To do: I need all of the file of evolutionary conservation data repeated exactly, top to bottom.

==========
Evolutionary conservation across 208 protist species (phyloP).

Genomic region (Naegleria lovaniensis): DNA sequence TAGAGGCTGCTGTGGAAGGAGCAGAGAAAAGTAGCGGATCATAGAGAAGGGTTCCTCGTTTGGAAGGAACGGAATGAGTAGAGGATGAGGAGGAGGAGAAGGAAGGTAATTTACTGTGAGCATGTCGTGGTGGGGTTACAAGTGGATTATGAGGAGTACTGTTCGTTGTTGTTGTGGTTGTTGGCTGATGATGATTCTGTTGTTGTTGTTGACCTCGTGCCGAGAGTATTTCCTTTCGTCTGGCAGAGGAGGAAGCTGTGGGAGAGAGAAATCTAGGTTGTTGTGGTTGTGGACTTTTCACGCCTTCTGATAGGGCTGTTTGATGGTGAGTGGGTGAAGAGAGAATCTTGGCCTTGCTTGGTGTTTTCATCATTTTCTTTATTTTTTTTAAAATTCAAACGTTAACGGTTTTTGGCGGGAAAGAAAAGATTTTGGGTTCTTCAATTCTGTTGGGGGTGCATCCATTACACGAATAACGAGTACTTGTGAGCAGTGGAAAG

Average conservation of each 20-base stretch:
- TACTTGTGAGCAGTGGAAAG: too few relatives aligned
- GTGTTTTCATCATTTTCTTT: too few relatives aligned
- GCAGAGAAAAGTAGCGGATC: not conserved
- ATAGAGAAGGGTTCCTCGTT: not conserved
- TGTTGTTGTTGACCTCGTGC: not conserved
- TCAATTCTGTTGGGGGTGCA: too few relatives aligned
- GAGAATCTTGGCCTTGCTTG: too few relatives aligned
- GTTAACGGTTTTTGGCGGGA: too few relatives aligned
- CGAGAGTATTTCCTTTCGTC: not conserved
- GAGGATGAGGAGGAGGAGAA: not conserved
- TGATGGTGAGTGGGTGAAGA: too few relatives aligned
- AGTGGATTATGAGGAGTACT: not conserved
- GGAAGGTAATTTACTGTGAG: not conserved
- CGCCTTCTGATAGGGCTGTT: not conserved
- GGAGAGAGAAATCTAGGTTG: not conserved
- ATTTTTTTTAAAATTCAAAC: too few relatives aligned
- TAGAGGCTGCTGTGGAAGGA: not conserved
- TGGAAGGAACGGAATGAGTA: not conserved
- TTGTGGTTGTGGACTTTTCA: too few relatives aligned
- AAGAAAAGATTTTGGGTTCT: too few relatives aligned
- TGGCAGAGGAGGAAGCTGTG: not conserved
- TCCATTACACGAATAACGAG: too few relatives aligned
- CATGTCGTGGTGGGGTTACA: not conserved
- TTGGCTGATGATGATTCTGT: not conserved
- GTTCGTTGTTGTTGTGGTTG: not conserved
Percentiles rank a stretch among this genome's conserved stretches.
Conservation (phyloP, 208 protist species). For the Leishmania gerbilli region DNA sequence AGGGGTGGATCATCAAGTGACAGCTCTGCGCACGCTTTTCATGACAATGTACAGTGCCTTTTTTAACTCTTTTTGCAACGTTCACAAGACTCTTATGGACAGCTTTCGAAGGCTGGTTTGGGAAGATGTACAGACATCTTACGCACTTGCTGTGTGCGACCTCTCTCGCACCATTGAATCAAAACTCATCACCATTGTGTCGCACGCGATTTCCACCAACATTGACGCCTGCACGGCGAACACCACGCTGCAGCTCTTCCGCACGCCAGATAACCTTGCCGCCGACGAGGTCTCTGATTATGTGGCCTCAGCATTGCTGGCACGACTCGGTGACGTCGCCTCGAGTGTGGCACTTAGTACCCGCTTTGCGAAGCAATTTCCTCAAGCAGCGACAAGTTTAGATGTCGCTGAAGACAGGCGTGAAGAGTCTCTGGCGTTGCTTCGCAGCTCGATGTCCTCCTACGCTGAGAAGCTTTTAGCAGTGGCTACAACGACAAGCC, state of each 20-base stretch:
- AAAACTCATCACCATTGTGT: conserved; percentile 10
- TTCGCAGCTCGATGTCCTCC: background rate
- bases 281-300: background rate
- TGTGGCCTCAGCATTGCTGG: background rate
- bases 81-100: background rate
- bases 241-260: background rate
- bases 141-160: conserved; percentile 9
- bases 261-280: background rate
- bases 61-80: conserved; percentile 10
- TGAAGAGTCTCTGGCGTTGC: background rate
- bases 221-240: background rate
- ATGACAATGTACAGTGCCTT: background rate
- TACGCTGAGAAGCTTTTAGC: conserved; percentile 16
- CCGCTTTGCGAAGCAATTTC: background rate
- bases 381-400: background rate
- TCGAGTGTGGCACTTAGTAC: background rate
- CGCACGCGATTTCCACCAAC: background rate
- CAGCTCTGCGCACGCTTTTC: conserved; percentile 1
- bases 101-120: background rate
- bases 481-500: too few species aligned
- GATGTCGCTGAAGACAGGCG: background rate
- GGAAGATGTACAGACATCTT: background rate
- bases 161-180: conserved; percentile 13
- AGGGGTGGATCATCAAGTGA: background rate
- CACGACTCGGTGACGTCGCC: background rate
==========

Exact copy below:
Evolutionary conservation across 208 protist species (phyloP).

Genomic region (Naegleria lovaniensis): DNA sequence TAGAGGCTGCTGTGGAAGGAGCAGAGAAAAGTAGCGGATCATAGAGAAGGGTTCCTCGTTTGGAAGGAACGGAATGAGTAGAGGATGAGGAGGAGGAGAAGGAAGGTAATTTACTGTGAGCATGTCGTGGTGGGGTTACAAGTGGATTATGAGGAGTACTGTTCGTTGTTGTTGTGGTTGTTGGCTGATGATGATTCTGTTGTTGTTGTTGACCTCGTGCCGAGAGTATTTCCTTTCGTCTGGCAGAGGAGGAAGCTGTGGGAGAGAGAAATCTAGGTTGTTGTGGTTGTGGACTTTTCACGCCTTCTGATAGGGCTGTTTGATGGTGAGTGGGTGAAGAGAGAATCTTGGCCTTGCTTGGTGTTTTCATCATTTTCTTTATTTTTTTTAAAATTCAAACGTTAACGGTTTTTGGCGGGAAAGAAAAGATTTTGGGTTCTTCAATTCTGTTGGGGGTGCATCCATTACACGAATAACGAGTACTTGTGAGCAGTGGAAAG

Average conservation of each 20-base stretch:
- TACTTGTGAGCAGTGGAAAG: too few relatives aligned
- GTGTTTTCATCATTTTCTTT: too few relatives aligned
- GCAGAGAAAAGTAGCGGATC: not conserved
- ATAGAGAAGGGTTCCTCGTT: not conserved
- TGTTGTTGTTGACCTCGTGC: not conserved
- TCAATTCTGTTGGGGGTGCA: too few relatives aligned
- GAGAATCTTGGCCTTGCTTG: too few relatives aligned
- GTTAACGGTTTTTGGCGGGA: too few relatives aligned
- CGAGAGTATTTCCTTTCGTC: not conserved
- GAGGATGAGGAGGAGGAGAA: not conserved
- TGATGGTGAGTGGGTGAAGA: too few relatives aligned
- AGTGGATTATGAGGAGTACT: not conserved
- GGAAGGTAATTTACTGTGAG: not conserved
- CGCCTTCTGATAGGGCTGTT: not conserved
- GGAGAGAGAAATCTAGGTTG: not conserved
- ATTTTTTTTAAAATTCAAAC: too few relatives aligned
- TAGAGGCTGCTGTGGAAGGA: not conserved
- TGGAAGGAACGGAATGAGTA: not conserved
- TTGTGGTTGTGGACTTTTCA: too few relatives aligned
- AAGAAAAGATTTTGGGTTCT: too few relatives aligned
- TGGCAGAGGAGGAAGCTGTG: not conserved
- TCCATTACACGAATAACGAG: too few relatives aligned
- CATGTCGTGGTGGGGTTACA: not conserved
- TTGGCTGATGATGATTCTGT: not conserved
- GTTCGTTGTTGTTGTGGTTG: not conserved
Percentiles rank a stretch among this genome's conserved stretches.
Conservation (phyloP, 208 protist species). For the Leishmania gerbilli region DNA sequence AGGGGTGGATCATCAAGTGACAGCTCTGCGCACGCTTTTCATGACAATGTACAGTGCCTTTTTTAACTCTTTTTGCAACGTTCACAAGACTCTTATGGACAGCTTTCGAAGGCTGGTTTGGGAAGATGTACAGACATCTTACGCACTTGCTGTGTGCGACCTCTCTCGCACCATTGAATCAAAACTCATCACCATTGTGTCGCACGCGATTTCCACCAACATTGACGCCTGCACGGCGAACACCACGCTGCAGCTCTTCCGCACGCCAGATAACCTTGCCGCCGACGAGGTCTCTGATTATGTGGCCTCAGCATTGCTGGCACGACTCGGTGACGTCGCCTCGAGTGTGGCACTTAGTACCCGCTTTGCGAAGCAATTTCCTCAAGCAGCGACAAGTTTAGATGTCGCTGAAGACAGGCGTGAAGAGTCTCTGGCGTTGCTTCGCAGCTCGATGTCCTCCTACGCTGAGAAGCTTTTAGCAGTGGCTACAACGACAAGCC, state of each 20-base stretch:
- AAAACTCATCACCATTGTGT: conserved; percentile 10
- TTCGCAGCTCGATGTCCTCC: background rate
- bases 281-300: background rate
- TGTGGCCTCAGCATTGCTGG: background rate
- bases 81-100: background rate
- bases 241-260: background rate
- bases 141-160: conserved; percentile 9
- bases 261-280: background rate
- bases 61-80: conserved; percentile 10
- TGAAGAGTCTCTGGCGTTGC: background rate
- bases 221-240: background rate
- ATGACAATGTACAGTGCCTT: background rate
- TACGCTGAGAAGCTTTTAGC: conserved; percentile 16
- CCGCTTTGCGAAGCAATTTC: background rate
- bases 381-400: background rate
- TCGAGTGTGGCACTTAGTAC: background rate
- CGCACGCGATTTCCACCAAC: background rate
- CAGCTCTGCGCACGCTTTTC: conserved; percentile 1
- bases 101-120: background rate
- bases 481-500: too few species aligned
- GATGTCGCTGAAGACAGGCG: background rate
- GGAAGATGTACAGACATCTT: background rate
- bases 161-180: conserved; percentile 13
- AGGGGTGGATCATCAAGTGA: background rate
- CACGACTCGGTGACGTCGCC: background rate